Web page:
High-efficiency, power-saving servers and technologies, such as virtualization, are catching on as a way to cut down on electricity costs, but energy-efficiency programs have a long way to go.
That's why Pacific Gas and Electric Company (PG&E) of California announced it is leading the formation of a national utilities coalition to coordinate energy-efficiency programs for the high-tech sector, focusing on data centers.
"It's pretty obvious that data centers consume a ton of electricity and finding ways to lower their power consumption is extremely important to the entire region (surrounding the data center), and it helps the environment because we are slowing the need for new power plants," said Mike Durand of Massachusett's Nstar, a member of the coalition.
Other organizations that have signed on to the effort so far include TXU Electric Delivery of Texas, Austin Energy and the New York State Energy Research and Development Authority (NYSERDA).
The new coalition will look for ways to improve energy efficiency in new and existing data centers, which according to PG&E, can use up to 100 times the energy per square foot of typical office space.
Pierre Bull, a representative of NYSERDA, said that organization has focused on research and development. The creation of one unified group with a shared goal will move energy-efficiency innovation forward.
"We are asking how we will meet power needs in the future, particularly with concern
But being new, the coalition does not have any concrete measures in place as of yet.
Areas with relatively low-cost power and access to high-bandwidth Internet infrastructure, are experiencing significant growth in the number of data centers being built. In the Northwest for example, Microsoft, Yahoo, Google and other companies are building new facilities, reported Stacey Hobart, corporate communications manager for the Northwest Energy Efficiency Alliance (NEEA).
"The electric load represented by these facilities is significant and it is in everyone's best interest to build in as much efficiency as possible," Hobart said. "Providing efficiency keeps costs low for everyone."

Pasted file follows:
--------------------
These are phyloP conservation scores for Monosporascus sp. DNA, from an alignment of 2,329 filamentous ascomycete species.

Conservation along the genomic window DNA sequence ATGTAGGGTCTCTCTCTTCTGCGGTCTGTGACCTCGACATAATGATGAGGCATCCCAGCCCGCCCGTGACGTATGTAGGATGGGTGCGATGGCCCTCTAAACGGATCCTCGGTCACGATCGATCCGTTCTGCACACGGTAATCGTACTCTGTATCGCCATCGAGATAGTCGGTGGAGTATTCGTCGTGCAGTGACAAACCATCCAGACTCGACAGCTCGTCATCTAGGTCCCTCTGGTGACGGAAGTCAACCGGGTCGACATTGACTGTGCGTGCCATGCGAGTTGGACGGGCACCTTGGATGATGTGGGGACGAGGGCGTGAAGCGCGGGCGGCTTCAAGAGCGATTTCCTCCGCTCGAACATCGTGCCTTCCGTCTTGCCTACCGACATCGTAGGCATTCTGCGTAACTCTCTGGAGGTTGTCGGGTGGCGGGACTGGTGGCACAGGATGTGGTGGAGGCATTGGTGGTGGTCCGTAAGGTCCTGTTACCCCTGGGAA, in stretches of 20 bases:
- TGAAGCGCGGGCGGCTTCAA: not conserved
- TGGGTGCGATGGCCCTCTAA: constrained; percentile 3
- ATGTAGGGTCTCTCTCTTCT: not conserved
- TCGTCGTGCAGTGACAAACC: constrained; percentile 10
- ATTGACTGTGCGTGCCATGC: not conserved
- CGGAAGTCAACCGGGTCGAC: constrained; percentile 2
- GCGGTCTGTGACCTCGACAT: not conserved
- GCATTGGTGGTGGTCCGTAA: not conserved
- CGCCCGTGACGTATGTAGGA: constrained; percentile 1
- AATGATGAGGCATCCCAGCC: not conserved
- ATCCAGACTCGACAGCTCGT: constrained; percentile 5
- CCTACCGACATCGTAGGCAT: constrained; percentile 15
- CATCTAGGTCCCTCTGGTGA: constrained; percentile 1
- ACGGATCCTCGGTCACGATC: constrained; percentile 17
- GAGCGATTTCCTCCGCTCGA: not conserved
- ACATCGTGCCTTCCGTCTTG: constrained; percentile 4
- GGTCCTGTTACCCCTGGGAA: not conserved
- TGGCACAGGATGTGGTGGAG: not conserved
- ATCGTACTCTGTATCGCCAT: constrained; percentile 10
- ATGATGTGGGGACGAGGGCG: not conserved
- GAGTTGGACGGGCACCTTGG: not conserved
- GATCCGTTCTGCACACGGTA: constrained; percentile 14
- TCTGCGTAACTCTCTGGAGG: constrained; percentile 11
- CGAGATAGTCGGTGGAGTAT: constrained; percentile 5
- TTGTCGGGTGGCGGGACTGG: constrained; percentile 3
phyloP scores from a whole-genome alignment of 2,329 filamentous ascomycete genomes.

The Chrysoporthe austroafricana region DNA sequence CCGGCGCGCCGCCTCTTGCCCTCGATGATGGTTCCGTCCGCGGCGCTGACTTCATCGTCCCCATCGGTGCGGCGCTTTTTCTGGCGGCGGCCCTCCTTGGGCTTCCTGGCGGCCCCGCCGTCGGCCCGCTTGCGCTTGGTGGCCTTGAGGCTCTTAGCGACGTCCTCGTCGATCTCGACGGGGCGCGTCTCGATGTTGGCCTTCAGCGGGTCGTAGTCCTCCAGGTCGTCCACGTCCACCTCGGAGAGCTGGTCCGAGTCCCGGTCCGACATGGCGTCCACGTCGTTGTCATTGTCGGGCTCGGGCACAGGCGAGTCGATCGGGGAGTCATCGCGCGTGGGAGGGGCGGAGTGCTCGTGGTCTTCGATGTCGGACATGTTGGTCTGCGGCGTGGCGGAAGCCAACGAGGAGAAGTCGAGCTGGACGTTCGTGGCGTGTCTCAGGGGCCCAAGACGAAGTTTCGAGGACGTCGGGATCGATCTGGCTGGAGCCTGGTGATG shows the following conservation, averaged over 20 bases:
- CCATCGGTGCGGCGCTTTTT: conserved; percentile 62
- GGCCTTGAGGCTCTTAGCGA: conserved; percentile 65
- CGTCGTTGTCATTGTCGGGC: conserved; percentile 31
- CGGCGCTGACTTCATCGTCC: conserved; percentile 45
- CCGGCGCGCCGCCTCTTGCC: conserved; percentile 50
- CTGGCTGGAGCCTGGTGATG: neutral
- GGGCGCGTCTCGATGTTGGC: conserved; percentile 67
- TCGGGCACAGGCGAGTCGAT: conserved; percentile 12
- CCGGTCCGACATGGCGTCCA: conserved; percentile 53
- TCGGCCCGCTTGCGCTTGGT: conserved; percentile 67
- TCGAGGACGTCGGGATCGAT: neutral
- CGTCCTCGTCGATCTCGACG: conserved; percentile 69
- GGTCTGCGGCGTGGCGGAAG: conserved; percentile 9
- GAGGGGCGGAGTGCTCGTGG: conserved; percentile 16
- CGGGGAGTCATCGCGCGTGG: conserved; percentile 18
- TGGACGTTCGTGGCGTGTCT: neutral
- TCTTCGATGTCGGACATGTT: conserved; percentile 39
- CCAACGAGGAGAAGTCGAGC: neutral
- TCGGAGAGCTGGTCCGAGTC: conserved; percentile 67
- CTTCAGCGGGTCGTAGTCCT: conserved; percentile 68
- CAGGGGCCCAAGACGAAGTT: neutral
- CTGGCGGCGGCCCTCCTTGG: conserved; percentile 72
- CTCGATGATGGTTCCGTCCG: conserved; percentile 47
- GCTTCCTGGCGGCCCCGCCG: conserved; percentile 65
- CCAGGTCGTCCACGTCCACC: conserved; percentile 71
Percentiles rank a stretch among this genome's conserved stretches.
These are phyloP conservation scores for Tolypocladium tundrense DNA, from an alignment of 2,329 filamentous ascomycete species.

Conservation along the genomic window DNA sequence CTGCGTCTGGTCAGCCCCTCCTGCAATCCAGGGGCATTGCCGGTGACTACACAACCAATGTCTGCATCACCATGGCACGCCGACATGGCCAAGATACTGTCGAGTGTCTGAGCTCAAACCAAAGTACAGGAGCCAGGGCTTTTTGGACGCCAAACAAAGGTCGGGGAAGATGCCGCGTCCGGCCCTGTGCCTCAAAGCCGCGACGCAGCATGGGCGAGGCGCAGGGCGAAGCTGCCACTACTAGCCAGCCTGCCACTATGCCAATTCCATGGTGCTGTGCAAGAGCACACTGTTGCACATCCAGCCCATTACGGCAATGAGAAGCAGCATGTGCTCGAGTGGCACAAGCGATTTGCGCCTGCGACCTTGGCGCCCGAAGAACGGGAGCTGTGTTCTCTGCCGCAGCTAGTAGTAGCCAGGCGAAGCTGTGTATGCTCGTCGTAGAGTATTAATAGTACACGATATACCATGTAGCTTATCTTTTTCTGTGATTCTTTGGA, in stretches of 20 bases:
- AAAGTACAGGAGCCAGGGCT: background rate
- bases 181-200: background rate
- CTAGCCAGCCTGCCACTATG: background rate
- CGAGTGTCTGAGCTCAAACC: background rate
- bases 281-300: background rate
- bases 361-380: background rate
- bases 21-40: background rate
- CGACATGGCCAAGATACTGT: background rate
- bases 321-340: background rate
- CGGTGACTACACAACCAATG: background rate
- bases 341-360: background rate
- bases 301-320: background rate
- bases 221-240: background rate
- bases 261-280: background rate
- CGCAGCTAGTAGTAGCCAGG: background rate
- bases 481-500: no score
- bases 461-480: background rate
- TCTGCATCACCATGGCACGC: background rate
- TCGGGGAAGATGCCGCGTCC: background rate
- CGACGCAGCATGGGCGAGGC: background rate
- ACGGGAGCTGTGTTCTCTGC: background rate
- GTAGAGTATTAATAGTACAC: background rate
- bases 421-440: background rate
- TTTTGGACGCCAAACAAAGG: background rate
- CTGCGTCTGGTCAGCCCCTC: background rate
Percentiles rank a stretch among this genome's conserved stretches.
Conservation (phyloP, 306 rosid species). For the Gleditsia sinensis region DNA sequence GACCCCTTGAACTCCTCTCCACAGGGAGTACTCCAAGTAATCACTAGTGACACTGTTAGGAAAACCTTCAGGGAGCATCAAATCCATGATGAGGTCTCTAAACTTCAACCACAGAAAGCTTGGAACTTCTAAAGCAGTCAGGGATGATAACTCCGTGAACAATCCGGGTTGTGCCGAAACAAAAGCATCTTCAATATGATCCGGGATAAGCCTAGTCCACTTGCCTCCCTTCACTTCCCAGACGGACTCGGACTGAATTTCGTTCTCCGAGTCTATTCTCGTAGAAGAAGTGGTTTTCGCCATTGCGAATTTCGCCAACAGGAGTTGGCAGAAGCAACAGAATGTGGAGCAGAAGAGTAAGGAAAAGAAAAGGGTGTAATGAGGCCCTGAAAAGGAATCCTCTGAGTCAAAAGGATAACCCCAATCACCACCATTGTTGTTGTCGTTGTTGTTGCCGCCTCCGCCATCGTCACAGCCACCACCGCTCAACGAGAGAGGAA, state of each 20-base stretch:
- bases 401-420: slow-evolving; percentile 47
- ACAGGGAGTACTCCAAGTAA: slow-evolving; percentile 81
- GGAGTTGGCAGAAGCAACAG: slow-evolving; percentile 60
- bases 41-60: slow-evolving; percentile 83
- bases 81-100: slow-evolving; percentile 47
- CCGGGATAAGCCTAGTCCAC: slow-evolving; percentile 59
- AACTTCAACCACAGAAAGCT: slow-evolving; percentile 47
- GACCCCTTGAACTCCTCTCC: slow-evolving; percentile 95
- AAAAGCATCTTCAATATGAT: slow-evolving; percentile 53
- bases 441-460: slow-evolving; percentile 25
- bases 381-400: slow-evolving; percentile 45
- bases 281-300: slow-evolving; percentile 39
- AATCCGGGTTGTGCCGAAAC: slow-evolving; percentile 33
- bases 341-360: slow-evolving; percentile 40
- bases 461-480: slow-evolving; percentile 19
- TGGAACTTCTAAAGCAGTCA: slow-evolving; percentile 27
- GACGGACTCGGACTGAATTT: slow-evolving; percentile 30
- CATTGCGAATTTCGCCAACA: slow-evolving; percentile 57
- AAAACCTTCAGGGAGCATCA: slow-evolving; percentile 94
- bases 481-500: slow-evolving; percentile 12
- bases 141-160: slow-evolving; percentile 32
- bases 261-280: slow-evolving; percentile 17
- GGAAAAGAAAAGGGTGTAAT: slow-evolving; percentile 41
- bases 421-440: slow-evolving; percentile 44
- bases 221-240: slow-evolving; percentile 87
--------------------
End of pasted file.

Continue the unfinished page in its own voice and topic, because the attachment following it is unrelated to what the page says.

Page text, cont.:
Nstar is pushing its customers toward green computing by offering customers who upgrade their equipment to more energy-efficient models, Durand said.
"The cost of buying the most energy-efficient products is what keeps people from buying them, so we give them incentives to offset the cost in addition to the monthly savings in energy costs they'll see," Durand said.
PG&E is also paying customers in the high-tech sector for pursuing energy-efficiency projects. The company approved a plan in November to reimburse up to 50% of the costs of a server consolidation project, including software, hardware and consulting, up to a maximum of $4 million per customer.
To date, about a dozen companies have signed up for the program, said Mark Bramfitt, supervisor of the customer energy-efficiency program for PG&E.
One PG&E customer made use of virtualization technology to consolidate 230 servers onto just 11 new machines and is now considering a second project to consolidate an additional 1,000 servers, the company reported.
Most companies are increasing efficiency piece by piece, like employing virtualization to cut back on servers, but no one has invested in a full upgrade of servers, power and cooling, yet, he said.
"I would love to see a customer come to me for a complete upgrade and consolidation. They would easily save one-third to one-half their data center energy costs, but people just aren't ordering full end-to-end upgrades, yet," Bramfitt said.
The reason full-scale efficiency upgrades haven't happened is that the "IT guys" who order equipment for data centers rarely see the electricity bills, Bramfitt said.
"Reliability is the utmost importance to them, and energy isn't a concern for them, unless they are running into issues with things, like power and cooling," Bramfitt said.
Bramfitt's motivation in trying to reduce power consumption is personal, since PG&E is spending $950 million a year [to buy and generate] power, and he is responsible for reducing usage.
Data centers are the places where significant savings can be made, since these facilities use around 2% of the total power consumed in PG&E's region, he said.
And energy prices continue to rise. By 2009, IDC in Framingham, Mass., predicts that technology operations in the U.S. will spend twice as much for power and cooling as they did to buy the server hardware in their data centers.
National scrutiny In addition to private sector groups, the U.S. Environmental Protection Agency's (EPA) Energy Star Program is tackling the problem of data center energy consumption.
Even the federal government is getting in on the act. The U.S. House of Representatives approved a bill to study and promote the use of energy-efficient computer servers in the U.S. The final results of the study, set for release to Congress this June, will project growth in energy use of U.S. computer servers and data centers, assess potential cost and energy savings related to computer server and data center energy-efficiency improvements, and assess potential incentives and voluntary programs for promoting energy-efficient computer servers and data centers, the EPA reported.
Let us know what you think about the story; email: Bridget Botelho, News Writer